7. In order to protect its “witness,” the Church is taught to bury its problems and its flaws, pretending they aren’t there. Of course to some degree this is true of any other institution in the world, but the Church has the added burden that it claims its people possess a power that is supposed to make them different. The reputation of Jesus is at stake and they know it, so they work very hard to sweep their own problems under the rug.
But it’s not just about what the rest of the world thinks. Faith, it turns out, is an incredibly fragile thing. So when things go the opposite way from where they’re supposed to go, some kind of explanation has to soothe those savage doubts. And since all religions are fundamentally social constructs, it critically threatens their faith to hear that the gospel isn’t making the church any different from the rest of the world. The presence of the Holy Spirit is supposed to make a positive difference, but the truth they are unable to face honestly is that it really doesn’t.
Furthermore, admitting defeat on this would be blasphemy. It’s an insult to the God who told them things would turn out differently. That’s not acceptable at all, so things like pervasive sexual abuse among Independent Fundamentalist Bible churches go undetected for decades before anyone finally blows the whistle on the perpetrators. They were worried about God’s reputation, they tell themselves.
8. Self-awareness requires openness to outside input, but the Church has been taught not to listen to the world at all. Insularity is a recurring problem for them because from the very beginning “the world” was portrayed to them as “the other.” With in-group/out-group distinctions as stark as theirs, it’s impossible to learn anything from the rest of the world. This cuts off the Church from a hugely important source of self-knowledge: other people.
What does the world know, anyway? They’re ignorant of God’s ways and they are positively set against him because they are under the control of the Devil. And don’t for a second think that it’s only the gushy charismatic churches who are into blaming The Bogeyman for everything bad that happens. The more formal, sophisticated churches believe in him, too; they just don’t talk about it very much because it sounds silly to them when they hear it out loud.
I wish they would listen to their own instincts on that one. But they’ve been taught to distrust their gut, so they keep doing it, albeit through theological dogwhistles.
9. You don’t try as hard to do right if you believe every mistake is just going to be forgiven and washed away. This one’s fraught with irony for people like me because I am told so often that I left the faith so I could be “free to sin,” free to do as I please. For the record, that’s hogwash since, as a teacher and a father of four, most of my daily life is consumed with taking care of other people’s needs. This whole “you can do as you please” business is total lie.
Nonreligious people like me have to live with every decision we make. We don’t have the luxury of believing that our mistakes and our poor choices will somehow be magically erased. We have to pay the consequences for our own faults and we don’t get to demand forgiveness from anybody we mistreat. How do you suppose that affects the choices we make?
On the other hand, if you believe like Christians that your sins have already been forgiven—have already been atoned for—then you really don’t have to worry as much about your flaws. God’s the only one who can really make you better, anyway (see point #2 above). Imagine how much easier that makes forgetting about the things you do wrong. There’s nothing left to pay for because “Jesus paid it all.”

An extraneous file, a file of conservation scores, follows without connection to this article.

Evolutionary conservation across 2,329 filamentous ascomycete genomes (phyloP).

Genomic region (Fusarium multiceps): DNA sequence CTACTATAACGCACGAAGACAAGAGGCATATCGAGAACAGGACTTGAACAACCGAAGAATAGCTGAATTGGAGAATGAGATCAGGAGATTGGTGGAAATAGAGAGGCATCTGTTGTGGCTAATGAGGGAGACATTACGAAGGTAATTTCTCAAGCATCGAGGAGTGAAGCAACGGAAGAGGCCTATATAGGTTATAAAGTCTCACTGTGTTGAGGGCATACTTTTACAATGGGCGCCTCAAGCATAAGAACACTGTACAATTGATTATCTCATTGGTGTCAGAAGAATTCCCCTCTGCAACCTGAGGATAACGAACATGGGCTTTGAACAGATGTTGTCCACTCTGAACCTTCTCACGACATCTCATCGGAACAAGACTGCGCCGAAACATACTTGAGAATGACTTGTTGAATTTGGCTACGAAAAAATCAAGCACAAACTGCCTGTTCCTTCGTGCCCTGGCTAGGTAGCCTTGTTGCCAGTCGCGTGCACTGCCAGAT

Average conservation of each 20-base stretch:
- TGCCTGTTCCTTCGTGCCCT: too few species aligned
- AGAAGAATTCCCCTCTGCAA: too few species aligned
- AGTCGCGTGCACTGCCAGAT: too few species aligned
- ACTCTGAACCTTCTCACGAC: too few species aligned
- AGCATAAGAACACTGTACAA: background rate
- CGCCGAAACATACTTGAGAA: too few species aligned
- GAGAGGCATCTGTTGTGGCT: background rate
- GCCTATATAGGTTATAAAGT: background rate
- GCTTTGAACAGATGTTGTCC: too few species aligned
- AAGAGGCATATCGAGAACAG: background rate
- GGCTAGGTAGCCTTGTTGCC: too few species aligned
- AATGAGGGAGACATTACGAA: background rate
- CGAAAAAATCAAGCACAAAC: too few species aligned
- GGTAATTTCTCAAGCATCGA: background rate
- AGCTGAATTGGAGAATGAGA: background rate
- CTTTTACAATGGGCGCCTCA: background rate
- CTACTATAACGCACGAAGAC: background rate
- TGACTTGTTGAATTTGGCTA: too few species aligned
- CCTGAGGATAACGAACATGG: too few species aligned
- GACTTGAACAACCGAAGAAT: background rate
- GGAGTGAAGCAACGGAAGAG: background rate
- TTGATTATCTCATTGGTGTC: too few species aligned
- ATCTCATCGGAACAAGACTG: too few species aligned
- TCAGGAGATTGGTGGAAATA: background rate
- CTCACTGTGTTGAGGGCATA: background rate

Incidentally, this faith also teaches you to believe you’ll be rewarded for the good things you do, which means you can never perform a purely altruistic act. Goodness can never be pursued for its own sake. You should try coming over here to the dark side for a while, where you and you alone will know and appreciate the good things you do when no one else is looking.
10. Evangelical Christians in particular place the church and the world in such different compartments that they develop two completely different standards for each. Consequently, they can support government decisions that go against their most basic values because, hey, it’s just the world.  *shrug*
Now that evangelicals bear the bulk of the responsibility for installing the most corrupt presidential administration in national history, their leaders keep reminding us that they weren’t electing a pastor, they were electing a president. The obvious implication is that they’re using two separate standards for each realm.
I don’t recall them ever saying this while Barack Obama was president. But the racial prejudice inherent in evangelicalism is beyond the scope of this list, which I think is already long enough. This article goes into much more detail about it if you’re interested.
Read:Evangelicals and the Whitewashing of Jesus
The point is that they maintain one set of expectations when it’s convenient for them to do so, but their theology gives them “an out” so that they can pull a switcheroo anytime they see fit. And more importantly, they show no signs of awareness that they’ve just swapped realities. That self-awareness would only come from overcoming some of the traits listed above, and I won’t be holding my breath waiting for that to happen.

Living Double Lives

People who believe they live simultaneously in two different realities aren’t going to be consistent about, well, anything. And since they’ve been taught that cognitive dissonance is good because it keeps us in our place as creatures under the authority of a Creator, it’s not going to do much good to try and point out the contradictions. His ways are higher than our ways, don’t ya know.
Like I’ve said before, reality is no match for the determined believer. And that’s why a robust self-awareness will continually elude those who subscribe to the series of ideas listed above. Projection is a way of life for such people, and that explains so much of their behavior it’s astounding.
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Neil Carter is a high school teacher, a father of four, and a skeptic living in the Bible Belt. A former church elder with a seminary education, Neil now writes mostly about the struggles of former evangelicals...